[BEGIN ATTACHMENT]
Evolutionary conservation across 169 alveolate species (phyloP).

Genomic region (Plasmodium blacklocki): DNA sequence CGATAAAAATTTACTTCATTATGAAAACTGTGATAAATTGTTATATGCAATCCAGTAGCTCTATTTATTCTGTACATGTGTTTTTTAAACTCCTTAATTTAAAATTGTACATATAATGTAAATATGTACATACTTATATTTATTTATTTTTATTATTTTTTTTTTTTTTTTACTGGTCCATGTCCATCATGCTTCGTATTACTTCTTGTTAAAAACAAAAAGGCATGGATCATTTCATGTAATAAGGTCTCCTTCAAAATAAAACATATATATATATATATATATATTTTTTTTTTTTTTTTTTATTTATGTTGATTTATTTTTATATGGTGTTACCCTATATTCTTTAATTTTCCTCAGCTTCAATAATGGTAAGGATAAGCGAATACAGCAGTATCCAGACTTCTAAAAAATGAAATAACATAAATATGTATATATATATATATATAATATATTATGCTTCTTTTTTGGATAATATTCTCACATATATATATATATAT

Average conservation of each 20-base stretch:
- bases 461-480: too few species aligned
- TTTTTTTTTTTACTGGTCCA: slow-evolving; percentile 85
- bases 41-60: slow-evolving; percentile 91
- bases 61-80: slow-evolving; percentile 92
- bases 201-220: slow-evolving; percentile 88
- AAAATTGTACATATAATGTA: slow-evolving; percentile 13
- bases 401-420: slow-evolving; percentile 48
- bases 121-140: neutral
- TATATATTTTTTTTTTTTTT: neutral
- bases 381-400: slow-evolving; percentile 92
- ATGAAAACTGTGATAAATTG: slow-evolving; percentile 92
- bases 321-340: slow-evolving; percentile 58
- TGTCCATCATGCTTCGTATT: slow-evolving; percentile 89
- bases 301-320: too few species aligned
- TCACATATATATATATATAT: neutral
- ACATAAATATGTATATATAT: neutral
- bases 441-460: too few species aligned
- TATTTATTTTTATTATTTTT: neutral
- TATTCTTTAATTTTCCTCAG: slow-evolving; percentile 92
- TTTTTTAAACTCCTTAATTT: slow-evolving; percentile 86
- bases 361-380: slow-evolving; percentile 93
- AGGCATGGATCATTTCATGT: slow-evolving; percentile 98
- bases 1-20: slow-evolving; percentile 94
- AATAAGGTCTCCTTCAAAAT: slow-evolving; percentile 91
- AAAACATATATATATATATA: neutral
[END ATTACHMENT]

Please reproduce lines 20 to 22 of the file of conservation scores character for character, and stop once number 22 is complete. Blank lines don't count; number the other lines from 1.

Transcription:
- bases 441-460: too few species aligned
- TATTTATTTTTATTATTTTT: neutral
- TATTCTTTAATTTTCCTCAG: slow-evolving; percentile 92